Besides the Tamron, I have the Sigma 600mm F8 and the Bower (Samyang) 500mm F6.3. By far the Tamron has better contrast, but the Bower being at F6.3 is a lot easier to focus under less than optimal conditions and it is quite sharp if focused properly. The Sigma suffers from low contrast, most likely I have a poor copy. It was only $99 and I had to have it just to play with it. It is build like a tank though with a tripod collar.

01-23-2012, 03:03 PM   #20
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QuoteOriginally posted by crewl1 Quote
The Kenko I mentioned above does work with my HSM2 version, but note the inconsistencies I indicated.
your definition of work does not work for me. the 1.7x AF adaptor locks on reliably (within focus range) even onF4 lenses, and the old screw drive sigma lens and 2x TC only has issues when shooting through branches (it does not have the mindread.exe function to know Idon't care about branches)
01-23-2012, 04:24 PM   #21
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The thread title is a contradiction - good birding lenses don't come cheap.
Trust me, with long tele lenses, AF is extremely useful, especially with fast moving birds. If you work on technique, you can shoot birds with even a 300mm, like this uncropped shot of a small sunbird from a DA 55-300mm.

01-23-2012, 05:18 PM   #22
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QuoteOriginally posted by Drom Quote
I don't know anything about mirror lenses, I will have to read up on them a bit. I just got a nice tripod a couple weeks ago that I haven't had a chance to use yet. It's an Alta 263AP and it has a nice bag and strap so I can take it with me next I go out.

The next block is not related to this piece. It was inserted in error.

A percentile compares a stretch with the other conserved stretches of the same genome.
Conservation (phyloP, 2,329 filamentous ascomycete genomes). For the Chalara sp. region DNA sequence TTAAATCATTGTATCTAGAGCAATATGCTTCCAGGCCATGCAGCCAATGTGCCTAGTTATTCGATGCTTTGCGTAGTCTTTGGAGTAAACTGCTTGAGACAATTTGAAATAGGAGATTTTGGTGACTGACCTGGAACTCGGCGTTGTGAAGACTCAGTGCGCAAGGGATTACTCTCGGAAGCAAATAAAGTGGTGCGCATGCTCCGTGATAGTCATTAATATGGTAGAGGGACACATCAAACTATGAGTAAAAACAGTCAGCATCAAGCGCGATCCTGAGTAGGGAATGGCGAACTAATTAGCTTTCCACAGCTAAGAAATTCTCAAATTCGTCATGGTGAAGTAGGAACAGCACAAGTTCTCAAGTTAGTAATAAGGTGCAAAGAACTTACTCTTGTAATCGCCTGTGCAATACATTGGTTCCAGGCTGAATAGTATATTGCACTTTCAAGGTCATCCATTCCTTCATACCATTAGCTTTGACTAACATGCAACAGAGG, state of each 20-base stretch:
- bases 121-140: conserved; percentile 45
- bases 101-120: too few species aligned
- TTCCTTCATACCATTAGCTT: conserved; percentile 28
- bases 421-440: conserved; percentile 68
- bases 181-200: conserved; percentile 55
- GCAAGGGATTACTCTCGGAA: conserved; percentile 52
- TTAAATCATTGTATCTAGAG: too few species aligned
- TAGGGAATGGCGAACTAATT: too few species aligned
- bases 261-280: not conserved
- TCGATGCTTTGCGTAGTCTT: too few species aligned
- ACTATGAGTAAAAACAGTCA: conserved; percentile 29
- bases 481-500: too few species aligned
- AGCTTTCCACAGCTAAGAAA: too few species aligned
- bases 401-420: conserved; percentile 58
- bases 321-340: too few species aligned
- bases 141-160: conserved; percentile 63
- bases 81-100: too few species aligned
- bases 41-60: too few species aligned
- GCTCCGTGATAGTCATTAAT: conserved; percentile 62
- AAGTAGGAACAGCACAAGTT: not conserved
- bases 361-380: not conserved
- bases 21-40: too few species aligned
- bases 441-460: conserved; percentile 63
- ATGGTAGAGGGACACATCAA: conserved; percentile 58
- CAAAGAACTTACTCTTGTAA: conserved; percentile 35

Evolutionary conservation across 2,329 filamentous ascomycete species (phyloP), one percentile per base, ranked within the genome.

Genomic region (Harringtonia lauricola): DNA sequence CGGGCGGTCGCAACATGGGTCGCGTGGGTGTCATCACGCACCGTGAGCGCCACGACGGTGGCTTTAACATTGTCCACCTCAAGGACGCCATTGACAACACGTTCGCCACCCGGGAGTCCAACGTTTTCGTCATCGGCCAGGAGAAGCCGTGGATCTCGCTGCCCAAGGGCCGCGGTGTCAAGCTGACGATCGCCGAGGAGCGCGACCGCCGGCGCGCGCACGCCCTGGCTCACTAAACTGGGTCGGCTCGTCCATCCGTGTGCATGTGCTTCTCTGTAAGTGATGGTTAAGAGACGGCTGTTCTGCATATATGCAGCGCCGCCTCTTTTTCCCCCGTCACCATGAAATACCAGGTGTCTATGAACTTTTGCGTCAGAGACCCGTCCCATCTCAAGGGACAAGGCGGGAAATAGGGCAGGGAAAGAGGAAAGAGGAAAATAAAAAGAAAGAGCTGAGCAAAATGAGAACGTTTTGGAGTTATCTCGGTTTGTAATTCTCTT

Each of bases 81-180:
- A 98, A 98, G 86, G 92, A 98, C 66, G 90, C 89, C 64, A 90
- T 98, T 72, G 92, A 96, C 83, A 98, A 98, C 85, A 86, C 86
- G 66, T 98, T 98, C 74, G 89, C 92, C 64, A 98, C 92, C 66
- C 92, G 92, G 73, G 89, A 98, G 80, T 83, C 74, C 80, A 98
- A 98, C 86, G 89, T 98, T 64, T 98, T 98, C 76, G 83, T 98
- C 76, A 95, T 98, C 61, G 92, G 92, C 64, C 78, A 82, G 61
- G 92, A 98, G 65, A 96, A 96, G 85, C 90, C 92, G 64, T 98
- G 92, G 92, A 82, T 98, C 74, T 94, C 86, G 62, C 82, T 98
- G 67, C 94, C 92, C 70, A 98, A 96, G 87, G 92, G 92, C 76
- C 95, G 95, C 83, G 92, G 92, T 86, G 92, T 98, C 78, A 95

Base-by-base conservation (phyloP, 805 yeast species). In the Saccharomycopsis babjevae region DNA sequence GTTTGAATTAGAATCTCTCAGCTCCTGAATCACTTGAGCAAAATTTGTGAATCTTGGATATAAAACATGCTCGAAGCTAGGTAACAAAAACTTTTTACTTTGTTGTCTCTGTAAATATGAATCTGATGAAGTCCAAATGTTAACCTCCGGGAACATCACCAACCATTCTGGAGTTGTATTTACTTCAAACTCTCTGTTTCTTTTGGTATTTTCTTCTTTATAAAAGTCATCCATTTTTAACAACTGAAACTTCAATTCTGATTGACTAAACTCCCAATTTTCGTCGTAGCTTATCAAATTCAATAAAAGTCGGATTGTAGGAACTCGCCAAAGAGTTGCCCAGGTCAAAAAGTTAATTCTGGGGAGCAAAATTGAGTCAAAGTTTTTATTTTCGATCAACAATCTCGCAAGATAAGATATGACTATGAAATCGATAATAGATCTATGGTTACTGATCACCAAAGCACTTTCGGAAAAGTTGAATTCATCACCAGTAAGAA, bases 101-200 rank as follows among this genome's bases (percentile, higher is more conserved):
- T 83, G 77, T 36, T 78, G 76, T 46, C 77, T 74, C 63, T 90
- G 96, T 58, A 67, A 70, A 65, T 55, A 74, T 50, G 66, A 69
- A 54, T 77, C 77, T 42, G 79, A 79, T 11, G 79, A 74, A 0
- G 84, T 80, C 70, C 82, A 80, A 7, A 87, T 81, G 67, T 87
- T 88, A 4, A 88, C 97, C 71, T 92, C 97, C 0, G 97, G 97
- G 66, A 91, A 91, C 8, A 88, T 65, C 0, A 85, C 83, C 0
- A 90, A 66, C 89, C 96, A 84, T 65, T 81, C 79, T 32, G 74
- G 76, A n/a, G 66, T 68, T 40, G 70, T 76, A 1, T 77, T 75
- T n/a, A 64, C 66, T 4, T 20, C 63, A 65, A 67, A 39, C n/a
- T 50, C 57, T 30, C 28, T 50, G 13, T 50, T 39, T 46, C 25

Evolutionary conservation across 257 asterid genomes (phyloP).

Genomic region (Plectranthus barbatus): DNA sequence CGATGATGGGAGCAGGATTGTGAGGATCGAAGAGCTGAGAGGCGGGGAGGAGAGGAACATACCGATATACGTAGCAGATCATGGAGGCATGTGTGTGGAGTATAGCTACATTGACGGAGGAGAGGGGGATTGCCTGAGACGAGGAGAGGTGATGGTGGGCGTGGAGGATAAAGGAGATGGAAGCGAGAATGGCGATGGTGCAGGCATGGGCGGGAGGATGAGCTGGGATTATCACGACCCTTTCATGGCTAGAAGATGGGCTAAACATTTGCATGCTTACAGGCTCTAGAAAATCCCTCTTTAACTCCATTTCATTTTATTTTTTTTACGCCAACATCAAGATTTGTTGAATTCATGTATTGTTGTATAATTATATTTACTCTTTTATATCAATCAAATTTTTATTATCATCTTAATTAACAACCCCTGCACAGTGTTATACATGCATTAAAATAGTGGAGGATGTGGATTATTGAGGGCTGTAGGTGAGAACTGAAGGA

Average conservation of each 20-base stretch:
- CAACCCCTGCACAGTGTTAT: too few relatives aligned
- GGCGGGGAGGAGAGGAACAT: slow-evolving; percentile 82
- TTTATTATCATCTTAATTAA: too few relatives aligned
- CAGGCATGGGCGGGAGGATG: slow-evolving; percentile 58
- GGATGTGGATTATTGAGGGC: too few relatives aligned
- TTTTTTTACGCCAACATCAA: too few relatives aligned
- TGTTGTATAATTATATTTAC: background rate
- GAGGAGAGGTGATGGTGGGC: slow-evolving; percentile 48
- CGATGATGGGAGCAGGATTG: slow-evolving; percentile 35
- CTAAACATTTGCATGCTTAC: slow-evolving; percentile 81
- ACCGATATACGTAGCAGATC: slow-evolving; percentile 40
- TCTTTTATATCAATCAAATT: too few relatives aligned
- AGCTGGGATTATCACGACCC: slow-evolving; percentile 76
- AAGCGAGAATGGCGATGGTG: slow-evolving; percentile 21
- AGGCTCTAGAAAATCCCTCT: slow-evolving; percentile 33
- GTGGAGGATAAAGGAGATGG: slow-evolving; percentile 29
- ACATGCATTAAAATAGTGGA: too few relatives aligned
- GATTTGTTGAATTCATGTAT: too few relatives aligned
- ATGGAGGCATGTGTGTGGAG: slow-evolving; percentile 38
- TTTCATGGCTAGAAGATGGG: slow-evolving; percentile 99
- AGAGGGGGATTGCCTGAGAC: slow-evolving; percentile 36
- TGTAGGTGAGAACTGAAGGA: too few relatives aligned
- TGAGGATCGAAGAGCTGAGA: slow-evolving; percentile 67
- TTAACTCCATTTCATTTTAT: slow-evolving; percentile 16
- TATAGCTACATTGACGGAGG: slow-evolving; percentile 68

QuoteOriginally posted by creampuff Quote
The thread title is a contradiction - good birding lenses don't come cheap.
Trust me, with long tele lenses, AF is extremely useful, especially with fast moving birds. If you work on technique, you can shoot birds with even a 300mm, like this uncropped shot of a small sunbird from a DA 55-300mm.
Depending on where you live, using a tripod and getting close to some critters can be difficult. By me, most animals - particularly birds - are flighty by nature. Sometimes thru good approach technique you can get closer to bolder species. I've yet to encounter a wildlife shooter in my neck of the woods who uses a tripod.

Last edited by luftfluss; 06-08-2016 at 08:24 AM.
01-23-2012, 05:27 PM   #23
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A good combination that will save you some money is:

- DA 55~300 (not the "L" version)
- Vivitar 1.4x Teleconverter (Vivitar 1.4x Teleconverter for Pentax VIV14XP B&H Photo Video)